Given the opportunity, Thedi would ride for charity or any other fundraising activity she feels is close to her heart, now that she knows what she is capable of on her bike. Thedi is also one of the organisers of the Thobo Cultural festival, which is held in April annually in Lobatse, to celebrate the town’s rich heritage and revel in the unique Setswana culture.

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Festival of Kerala – an explosion of Indian folk expression



Hundreds of Malayalees – the Kerala Indian commuity living in Botswana –celebrated their Keralaotsavam or Festival of Kerala this past Saturday at Maitisong hall, Maru-a-Pula secondary school.

Held under the auspices of Kerala Samajam Botswana, the festival brought together the over 600-strong Kerala Community that resides and works in different parts of Botswana under one roof to share, reminisce and celebrate their culture in song, dance and to showcase their traditional attire. Dignitaries, among them former President Festus Mogae, India’s High Commissioner to Botswana, Dr Rajesh Ranjan and his wife, Dr. Upma Ranjan as well as Russian and Japanese envoys and the president of Kerala Samajan Botswana Sreejith Alakkat – graced the event.

Making a keynote address, former president Mogae extolled the importance of the festival as an ocassion to people-to-people diplomacy. Having visited the State of Kerala in southern India on three ocassions, Mogae, eho turns 80 this year, said the festival helps to cement the bonds and ties that exist betweenthe peoples of Botswana and India. It was however, not so much the speeches that the excited crowds yearned to hear instead they wanted to be immersed in the line-up of cultural events displayed in folk and contemporary song and dance.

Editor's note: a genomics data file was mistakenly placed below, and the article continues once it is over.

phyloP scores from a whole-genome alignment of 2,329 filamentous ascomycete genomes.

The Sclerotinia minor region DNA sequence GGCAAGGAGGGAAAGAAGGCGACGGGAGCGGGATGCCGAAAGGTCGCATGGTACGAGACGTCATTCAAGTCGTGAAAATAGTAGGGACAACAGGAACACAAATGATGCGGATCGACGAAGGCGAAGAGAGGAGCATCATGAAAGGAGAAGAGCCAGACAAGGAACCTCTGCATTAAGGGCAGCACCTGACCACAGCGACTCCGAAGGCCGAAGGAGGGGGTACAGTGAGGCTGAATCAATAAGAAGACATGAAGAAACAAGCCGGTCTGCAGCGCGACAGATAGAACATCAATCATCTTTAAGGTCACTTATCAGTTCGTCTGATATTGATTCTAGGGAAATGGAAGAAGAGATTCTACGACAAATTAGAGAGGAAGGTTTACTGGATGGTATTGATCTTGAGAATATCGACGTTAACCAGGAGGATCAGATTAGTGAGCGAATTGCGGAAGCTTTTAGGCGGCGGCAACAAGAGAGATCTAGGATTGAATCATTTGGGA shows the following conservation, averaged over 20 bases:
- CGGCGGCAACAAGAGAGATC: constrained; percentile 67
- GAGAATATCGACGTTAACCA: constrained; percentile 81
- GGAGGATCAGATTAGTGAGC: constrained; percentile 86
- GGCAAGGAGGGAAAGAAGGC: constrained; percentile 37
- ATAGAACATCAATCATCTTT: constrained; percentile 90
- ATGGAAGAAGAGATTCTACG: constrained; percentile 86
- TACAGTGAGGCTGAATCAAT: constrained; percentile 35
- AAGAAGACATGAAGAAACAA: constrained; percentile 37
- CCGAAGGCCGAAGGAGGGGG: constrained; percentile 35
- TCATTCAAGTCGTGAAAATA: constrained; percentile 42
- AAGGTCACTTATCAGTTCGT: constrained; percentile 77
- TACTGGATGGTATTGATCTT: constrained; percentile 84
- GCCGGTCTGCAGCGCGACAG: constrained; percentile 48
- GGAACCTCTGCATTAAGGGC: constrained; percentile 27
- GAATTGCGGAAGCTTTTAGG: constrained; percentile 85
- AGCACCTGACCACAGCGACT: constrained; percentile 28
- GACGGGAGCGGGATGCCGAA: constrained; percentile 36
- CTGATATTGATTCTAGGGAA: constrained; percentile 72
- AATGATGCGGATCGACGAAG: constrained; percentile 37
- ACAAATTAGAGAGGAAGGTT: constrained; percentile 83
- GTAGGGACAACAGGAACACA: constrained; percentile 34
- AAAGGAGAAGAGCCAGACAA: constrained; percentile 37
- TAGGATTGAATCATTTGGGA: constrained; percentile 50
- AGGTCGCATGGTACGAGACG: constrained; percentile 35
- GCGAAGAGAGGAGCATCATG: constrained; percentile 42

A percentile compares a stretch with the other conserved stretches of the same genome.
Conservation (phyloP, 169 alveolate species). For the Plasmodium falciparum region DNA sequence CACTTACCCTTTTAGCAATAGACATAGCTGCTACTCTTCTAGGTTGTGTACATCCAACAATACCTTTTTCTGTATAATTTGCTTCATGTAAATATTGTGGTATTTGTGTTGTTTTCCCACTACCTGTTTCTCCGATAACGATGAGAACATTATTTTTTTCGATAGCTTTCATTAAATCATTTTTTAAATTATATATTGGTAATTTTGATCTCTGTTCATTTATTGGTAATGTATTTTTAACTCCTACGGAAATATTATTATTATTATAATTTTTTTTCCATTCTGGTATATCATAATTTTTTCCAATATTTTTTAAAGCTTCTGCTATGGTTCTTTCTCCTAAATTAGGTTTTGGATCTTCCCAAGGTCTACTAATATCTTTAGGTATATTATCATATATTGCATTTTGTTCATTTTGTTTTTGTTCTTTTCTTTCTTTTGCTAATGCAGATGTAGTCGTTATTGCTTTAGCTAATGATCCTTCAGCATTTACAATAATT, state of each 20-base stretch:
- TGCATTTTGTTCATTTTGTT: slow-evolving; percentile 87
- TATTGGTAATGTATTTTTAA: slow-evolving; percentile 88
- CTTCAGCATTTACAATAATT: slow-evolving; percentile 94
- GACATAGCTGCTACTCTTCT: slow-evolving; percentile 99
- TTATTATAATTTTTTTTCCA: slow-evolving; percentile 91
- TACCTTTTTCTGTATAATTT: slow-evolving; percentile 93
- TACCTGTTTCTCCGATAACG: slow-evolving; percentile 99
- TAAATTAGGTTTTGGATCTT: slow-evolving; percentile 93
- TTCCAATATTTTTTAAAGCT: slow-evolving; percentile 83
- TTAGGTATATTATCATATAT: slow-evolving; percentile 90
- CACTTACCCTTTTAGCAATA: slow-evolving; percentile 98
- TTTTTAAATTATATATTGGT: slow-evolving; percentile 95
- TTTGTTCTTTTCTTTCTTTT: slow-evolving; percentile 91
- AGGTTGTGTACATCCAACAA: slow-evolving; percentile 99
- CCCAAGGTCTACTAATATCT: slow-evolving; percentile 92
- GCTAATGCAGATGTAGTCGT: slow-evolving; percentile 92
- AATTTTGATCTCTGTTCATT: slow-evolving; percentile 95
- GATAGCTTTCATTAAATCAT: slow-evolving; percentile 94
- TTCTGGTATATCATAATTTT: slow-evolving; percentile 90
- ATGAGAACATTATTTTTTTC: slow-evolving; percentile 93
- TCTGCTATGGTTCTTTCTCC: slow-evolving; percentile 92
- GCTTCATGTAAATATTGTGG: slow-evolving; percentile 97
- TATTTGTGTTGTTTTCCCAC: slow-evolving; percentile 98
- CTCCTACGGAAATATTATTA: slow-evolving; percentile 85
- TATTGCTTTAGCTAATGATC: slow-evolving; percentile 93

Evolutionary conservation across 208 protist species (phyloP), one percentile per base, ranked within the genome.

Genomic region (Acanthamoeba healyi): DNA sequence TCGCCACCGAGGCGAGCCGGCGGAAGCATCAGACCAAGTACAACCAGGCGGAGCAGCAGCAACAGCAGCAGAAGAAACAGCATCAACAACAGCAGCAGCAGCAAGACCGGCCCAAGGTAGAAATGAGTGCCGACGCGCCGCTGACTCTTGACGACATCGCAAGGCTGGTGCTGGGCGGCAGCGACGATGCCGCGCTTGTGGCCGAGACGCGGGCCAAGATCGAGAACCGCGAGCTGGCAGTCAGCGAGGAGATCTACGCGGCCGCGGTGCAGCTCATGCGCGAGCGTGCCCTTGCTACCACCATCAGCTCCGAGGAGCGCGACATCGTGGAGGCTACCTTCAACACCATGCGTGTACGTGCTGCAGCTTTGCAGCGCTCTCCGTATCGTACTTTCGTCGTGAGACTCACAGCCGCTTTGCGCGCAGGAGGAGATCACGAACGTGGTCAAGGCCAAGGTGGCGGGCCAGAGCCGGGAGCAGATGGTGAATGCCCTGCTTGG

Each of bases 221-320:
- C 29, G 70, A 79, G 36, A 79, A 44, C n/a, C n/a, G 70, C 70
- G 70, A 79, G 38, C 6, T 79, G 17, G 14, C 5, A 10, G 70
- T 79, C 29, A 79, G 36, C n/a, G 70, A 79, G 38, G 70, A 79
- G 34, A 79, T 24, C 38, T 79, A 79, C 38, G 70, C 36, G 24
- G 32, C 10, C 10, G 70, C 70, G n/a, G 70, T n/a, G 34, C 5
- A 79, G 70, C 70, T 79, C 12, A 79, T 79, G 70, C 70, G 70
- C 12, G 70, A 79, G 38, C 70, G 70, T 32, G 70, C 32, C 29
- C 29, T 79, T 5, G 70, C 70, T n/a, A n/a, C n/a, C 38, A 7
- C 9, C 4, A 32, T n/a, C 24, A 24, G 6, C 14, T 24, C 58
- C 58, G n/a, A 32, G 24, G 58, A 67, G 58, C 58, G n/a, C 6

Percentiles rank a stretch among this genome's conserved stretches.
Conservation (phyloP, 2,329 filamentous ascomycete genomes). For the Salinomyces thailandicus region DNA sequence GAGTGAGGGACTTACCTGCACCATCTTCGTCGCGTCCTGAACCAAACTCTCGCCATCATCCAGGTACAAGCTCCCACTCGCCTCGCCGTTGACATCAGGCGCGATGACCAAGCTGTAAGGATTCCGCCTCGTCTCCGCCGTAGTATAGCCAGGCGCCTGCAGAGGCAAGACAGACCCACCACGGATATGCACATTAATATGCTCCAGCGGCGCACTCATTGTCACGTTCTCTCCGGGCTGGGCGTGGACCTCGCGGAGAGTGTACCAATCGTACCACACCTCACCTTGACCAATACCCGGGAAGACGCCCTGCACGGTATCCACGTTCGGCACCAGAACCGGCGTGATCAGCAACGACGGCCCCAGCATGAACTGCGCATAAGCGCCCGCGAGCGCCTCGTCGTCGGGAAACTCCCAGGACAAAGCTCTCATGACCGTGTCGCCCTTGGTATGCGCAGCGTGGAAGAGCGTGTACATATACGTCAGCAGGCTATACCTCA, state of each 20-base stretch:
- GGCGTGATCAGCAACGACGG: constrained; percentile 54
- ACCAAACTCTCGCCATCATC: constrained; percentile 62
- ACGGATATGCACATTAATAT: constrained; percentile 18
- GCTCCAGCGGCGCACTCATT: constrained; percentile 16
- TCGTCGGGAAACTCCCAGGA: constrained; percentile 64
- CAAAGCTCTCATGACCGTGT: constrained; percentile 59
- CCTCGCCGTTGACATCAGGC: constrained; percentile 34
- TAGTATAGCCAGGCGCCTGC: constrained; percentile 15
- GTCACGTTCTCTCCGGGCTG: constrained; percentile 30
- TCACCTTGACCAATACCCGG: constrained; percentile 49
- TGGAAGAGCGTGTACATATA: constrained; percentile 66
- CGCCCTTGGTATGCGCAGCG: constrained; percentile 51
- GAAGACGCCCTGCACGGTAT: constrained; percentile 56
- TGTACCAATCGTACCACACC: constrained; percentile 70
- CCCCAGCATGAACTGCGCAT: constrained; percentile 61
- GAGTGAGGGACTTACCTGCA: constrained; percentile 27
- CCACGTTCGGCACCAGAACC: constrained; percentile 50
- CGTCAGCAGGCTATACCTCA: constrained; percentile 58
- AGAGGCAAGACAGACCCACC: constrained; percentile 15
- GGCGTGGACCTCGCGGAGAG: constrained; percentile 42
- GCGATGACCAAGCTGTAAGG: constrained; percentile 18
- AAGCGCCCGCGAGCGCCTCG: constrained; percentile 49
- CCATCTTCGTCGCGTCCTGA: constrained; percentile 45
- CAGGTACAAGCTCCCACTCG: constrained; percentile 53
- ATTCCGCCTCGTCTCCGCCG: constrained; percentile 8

The items on display in the various colourful array of presentation were performed by 130 participants under the able guidance of 12 dhoreographers, all of whom were given mementos at the end of every musical or dramatic show. Among the repertoire on show were Mohiniyatam – one of eght classical dances of India that was developed and remains popular in Kerala; Thiiruvathira – a Hindu festival celebrated in Kerala ss the birthday of Lord Shiva; there was also the Oppana- a popular form of social entertainment among the Mappila – these are the Kerala Muslims as well as Kerala nadanam – a relatively new style of dance curreently recognised as a distinct art form mevolved from Kathakali, which is a form of Indian dance-drana.